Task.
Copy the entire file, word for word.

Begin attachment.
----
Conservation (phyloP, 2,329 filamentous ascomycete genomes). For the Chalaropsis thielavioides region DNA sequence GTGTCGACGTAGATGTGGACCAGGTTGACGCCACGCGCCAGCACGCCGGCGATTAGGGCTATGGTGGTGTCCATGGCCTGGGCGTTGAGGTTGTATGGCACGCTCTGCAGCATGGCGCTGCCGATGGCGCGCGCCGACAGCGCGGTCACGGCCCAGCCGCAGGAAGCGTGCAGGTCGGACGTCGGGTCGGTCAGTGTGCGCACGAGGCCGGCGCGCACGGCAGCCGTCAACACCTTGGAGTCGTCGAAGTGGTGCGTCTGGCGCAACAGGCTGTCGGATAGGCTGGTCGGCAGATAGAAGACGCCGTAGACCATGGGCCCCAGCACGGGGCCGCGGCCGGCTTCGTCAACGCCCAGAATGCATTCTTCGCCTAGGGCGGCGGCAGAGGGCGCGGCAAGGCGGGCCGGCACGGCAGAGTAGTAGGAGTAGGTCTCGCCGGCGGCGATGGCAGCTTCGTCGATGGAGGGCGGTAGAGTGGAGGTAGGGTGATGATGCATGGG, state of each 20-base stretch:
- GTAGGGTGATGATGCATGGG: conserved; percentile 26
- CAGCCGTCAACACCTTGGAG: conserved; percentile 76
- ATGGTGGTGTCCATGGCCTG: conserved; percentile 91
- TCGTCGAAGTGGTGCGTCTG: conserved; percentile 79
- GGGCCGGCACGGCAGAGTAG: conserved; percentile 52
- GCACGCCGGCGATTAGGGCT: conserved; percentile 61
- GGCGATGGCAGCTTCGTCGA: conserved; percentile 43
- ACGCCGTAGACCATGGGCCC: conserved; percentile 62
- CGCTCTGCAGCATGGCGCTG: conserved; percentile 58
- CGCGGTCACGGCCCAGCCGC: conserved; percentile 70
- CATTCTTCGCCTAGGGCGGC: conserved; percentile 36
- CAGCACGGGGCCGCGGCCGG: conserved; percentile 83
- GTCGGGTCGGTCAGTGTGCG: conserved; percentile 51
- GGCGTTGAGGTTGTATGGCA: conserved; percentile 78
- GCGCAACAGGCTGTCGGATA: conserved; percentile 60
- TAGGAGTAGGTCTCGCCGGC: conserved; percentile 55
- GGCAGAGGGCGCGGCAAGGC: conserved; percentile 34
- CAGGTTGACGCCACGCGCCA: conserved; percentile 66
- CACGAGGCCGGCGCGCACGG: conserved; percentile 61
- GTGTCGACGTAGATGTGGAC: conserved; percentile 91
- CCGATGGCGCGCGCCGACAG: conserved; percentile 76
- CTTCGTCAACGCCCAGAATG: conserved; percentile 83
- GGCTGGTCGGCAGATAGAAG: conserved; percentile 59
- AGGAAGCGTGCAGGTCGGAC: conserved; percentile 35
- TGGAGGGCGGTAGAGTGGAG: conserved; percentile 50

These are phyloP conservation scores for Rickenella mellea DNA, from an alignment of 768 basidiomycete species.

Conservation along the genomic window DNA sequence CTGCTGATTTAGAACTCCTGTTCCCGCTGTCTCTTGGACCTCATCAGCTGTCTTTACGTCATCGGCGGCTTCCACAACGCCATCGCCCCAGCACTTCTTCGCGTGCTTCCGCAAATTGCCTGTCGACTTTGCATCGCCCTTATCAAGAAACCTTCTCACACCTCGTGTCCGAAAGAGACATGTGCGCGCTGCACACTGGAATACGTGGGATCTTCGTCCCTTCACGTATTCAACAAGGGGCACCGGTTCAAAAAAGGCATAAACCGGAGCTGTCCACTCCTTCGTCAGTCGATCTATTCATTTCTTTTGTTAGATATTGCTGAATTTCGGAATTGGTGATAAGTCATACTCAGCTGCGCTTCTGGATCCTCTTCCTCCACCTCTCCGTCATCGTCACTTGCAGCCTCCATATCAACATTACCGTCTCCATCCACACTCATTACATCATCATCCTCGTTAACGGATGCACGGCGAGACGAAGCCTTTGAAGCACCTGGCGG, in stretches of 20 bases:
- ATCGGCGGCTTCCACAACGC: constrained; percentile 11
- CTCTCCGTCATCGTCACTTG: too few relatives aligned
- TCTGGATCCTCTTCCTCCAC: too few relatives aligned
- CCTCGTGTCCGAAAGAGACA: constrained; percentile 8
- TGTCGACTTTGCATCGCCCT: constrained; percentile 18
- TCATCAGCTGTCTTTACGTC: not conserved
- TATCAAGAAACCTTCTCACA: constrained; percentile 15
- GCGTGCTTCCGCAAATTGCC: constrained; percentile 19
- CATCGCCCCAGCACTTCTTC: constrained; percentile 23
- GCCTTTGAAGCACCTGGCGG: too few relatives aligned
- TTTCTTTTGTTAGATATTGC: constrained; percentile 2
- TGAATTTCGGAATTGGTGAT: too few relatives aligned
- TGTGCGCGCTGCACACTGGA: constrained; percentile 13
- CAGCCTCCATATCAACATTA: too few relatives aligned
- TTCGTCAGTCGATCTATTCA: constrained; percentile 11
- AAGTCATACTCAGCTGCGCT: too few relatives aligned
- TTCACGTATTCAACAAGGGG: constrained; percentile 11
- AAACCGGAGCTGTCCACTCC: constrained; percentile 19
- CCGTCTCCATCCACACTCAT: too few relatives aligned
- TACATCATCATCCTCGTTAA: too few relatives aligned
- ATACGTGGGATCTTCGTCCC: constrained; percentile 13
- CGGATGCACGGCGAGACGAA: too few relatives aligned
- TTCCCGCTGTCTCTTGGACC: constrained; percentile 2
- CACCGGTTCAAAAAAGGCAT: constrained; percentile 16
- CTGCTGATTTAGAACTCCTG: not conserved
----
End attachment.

Conservation (phyloP, 2,329 filamentous ascomycete genomes). For the Chalaropsis thielavioides region DNA sequence GTGTCGACGTAGATGTGGACCAGGTTGACGCCACGCGCCAGCACGCCGGCGATTAGGGCTATGGTGGTGTCCATGGCCTGGGCGTTGAGGTTGTATGGCACGCTCTGCAGCATGGCGCTGCCGATGGCGCGCGCCGACAGCGCGGTCACGGCCCAGCCGCAGGAAGCGTGCAGGTCGGACGTCGGGTCGGTCAGTGTGCGCACGAGGCCGGCGCGCACGGCAGCCGTCAACACCTTGGAGTCGTCGAAGTGGTGCGTCTGGCGCAACAGGCTGTCGGATAGGCTGGTCGGCAGATAGAAGACGCCGTAGACCATGGGCCCCAGCACGGGGCCGCGGCCGGCTTCGTCAACGCCCAGAATGCATTCTTCGCCTAGGGCGGCGGCAGAGGGCGCGGCAAGGCGGGCCGGCACGGCAGAGTAGTAGGAGTAGGTCTCGCCGGCGGCGATGGCAGCTTCGTCGATGGAGGGCGGTAGAGTGGAGGTAGGGTGATGATGCATGGG, state of each 20-base stretch:
- GTAGGGTGATGATGCATGGG: conserved; percentile 26
- CAGCCGTCAACACCTTGGAG: conserved; percentile 76
- ATGGTGGTGTCCATGGCCTG: conserved; percentile 91
- TCGTCGAAGTGGTGCGTCTG: conserved; percentile 79
- GGGCCGGCACGGCAGAGTAG: conserved; percentile 52
- GCACGCCGGCGATTAGGGCT: conserved; percentile 61
- GGCGATGGCAGCTTCGTCGA: conserved; percentile 43
- ACGCCGTAGACCATGGGCCC: conserved; percentile 62
- CGCTCTGCAGCATGGCGCTG: conserved; percentile 58
- CGCGGTCACGGCCCAGCCGC: conserved; percentile 70
- CATTCTTCGCCTAGGGCGGC: conserved; percentile 36
- CAGCACGGGGCCGCGGCCGG: conserved; percentile 83
- GTCGGGTCGGTCAGTGTGCG: conserved; percentile 51
- GGCGTTGAGGTTGTATGGCA: conserved; percentile 78
- GCGCAACAGGCTGTCGGATA: conserved; percentile 60
- TAGGAGTAGGTCTCGCCGGC: conserved; percentile 55
- GGCAGAGGGCGCGGCAAGGC: conserved; percentile 34
- CAGGTTGACGCCACGCGCCA: conserved; percentile 66
- CACGAGGCCGGCGCGCACGG: conserved; percentile 61
- GTGTCGACGTAGATGTGGAC: conserved; percentile 91
- CCGATGGCGCGCGCCGACAG: conserved; percentile 76
- CTTCGTCAACGCCCAGAATG: conserved; percentile 83
- GGCTGGTCGGCAGATAGAAG: conserved; percentile 59
- AGGAAGCGTGCAGGTCGGAC: conserved; percentile 35
- TGGAGGGCGGTAGAGTGGAG: conserved; percentile 50

These are phyloP conservation scores for Rickenella mellea DNA, from an alignment of 768 basidiomycete species.

Conservation along the genomic window DNA sequence CTGCTGATTTAGAACTCCTGTTCCCGCTGTCTCTTGGACCTCATCAGCTGTCTTTACGTCATCGGCGGCTTCCACAACGCCATCGCCCCAGCACTTCTTCGCGTGCTTCCGCAAATTGCCTGTCGACTTTGCATCGCCCTTATCAAGAAACCTTCTCACACCTCGTGTCCGAAAGAGACATGTGCGCGCTGCACACTGGAATACGTGGGATCTTCGTCCCTTCACGTATTCAACAAGGGGCACCGGTTCAAAAAAGGCATAAACCGGAGCTGTCCACTCCTTCGTCAGTCGATCTATTCATTTCTTTTGTTAGATATTGCTGAATTTCGGAATTGGTGATAAGTCATACTCAGCTGCGCTTCTGGATCCTCTTCCTCCACCTCTCCGTCATCGTCACTTGCAGCCTCCATATCAACATTACCGTCTCCATCCACACTCATTACATCATCATCCTCGTTAACGGATGCACGGCGAGACGAAGCCTTTGAAGCACCTGGCGG, in stretches of 20 bases:
- ATCGGCGGCTTCCACAACGC: constrained; percentile 11
- CTCTCCGTCATCGTCACTTG: too few relatives aligned
- TCTGGATCCTCTTCCTCCAC: too few relatives aligned
- CCTCGTGTCCGAAAGAGACA: constrained; percentile 8
- TGTCGACTTTGCATCGCCCT: constrained; percentile 18
- TCATCAGCTGTCTTTACGTC: not conserved
- TATCAAGAAACCTTCTCACA: constrained; percentile 15
- GCGTGCTTCCGCAAATTGCC: constrained; percentile 19
- CATCGCCCCAGCACTTCTTC: constrained; percentile 23
- GCCTTTGAAGCACCTGGCGG: too few relatives aligned
- TTTCTTTTGTTAGATATTGC: constrained; percentile 2
- TGAATTTCGGAATTGGTGAT: too few relatives aligned
- TGTGCGCGCTGCACACTGGA: constrained; percentile 13
- CAGCCTCCATATCAACATTA: too few relatives aligned
- TTCGTCAGTCGATCTATTCA: constrained; percentile 11
- AAGTCATACTCAGCTGCGCT: too few relatives aligned
- TTCACGTATTCAACAAGGGG: constrained; percentile 11
- AAACCGGAGCTGTCCACTCC: constrained; percentile 19
- CCGTCTCCATCCACACTCAT: too few relatives aligned
- TACATCATCATCCTCGTTAA: too few relatives aligned
- ATACGTGGGATCTTCGTCCC: constrained; percentile 13
- CGGATGCACGGCGAGACGAA: too few relatives aligned
- TTCCCGCTGTCTCTTGGACC: constrained; percentile 2
- CACCGGTTCAAAAAAGGCAT: constrained; percentile 16
- CTGCTGATTTAGAACTCCTG: not conserved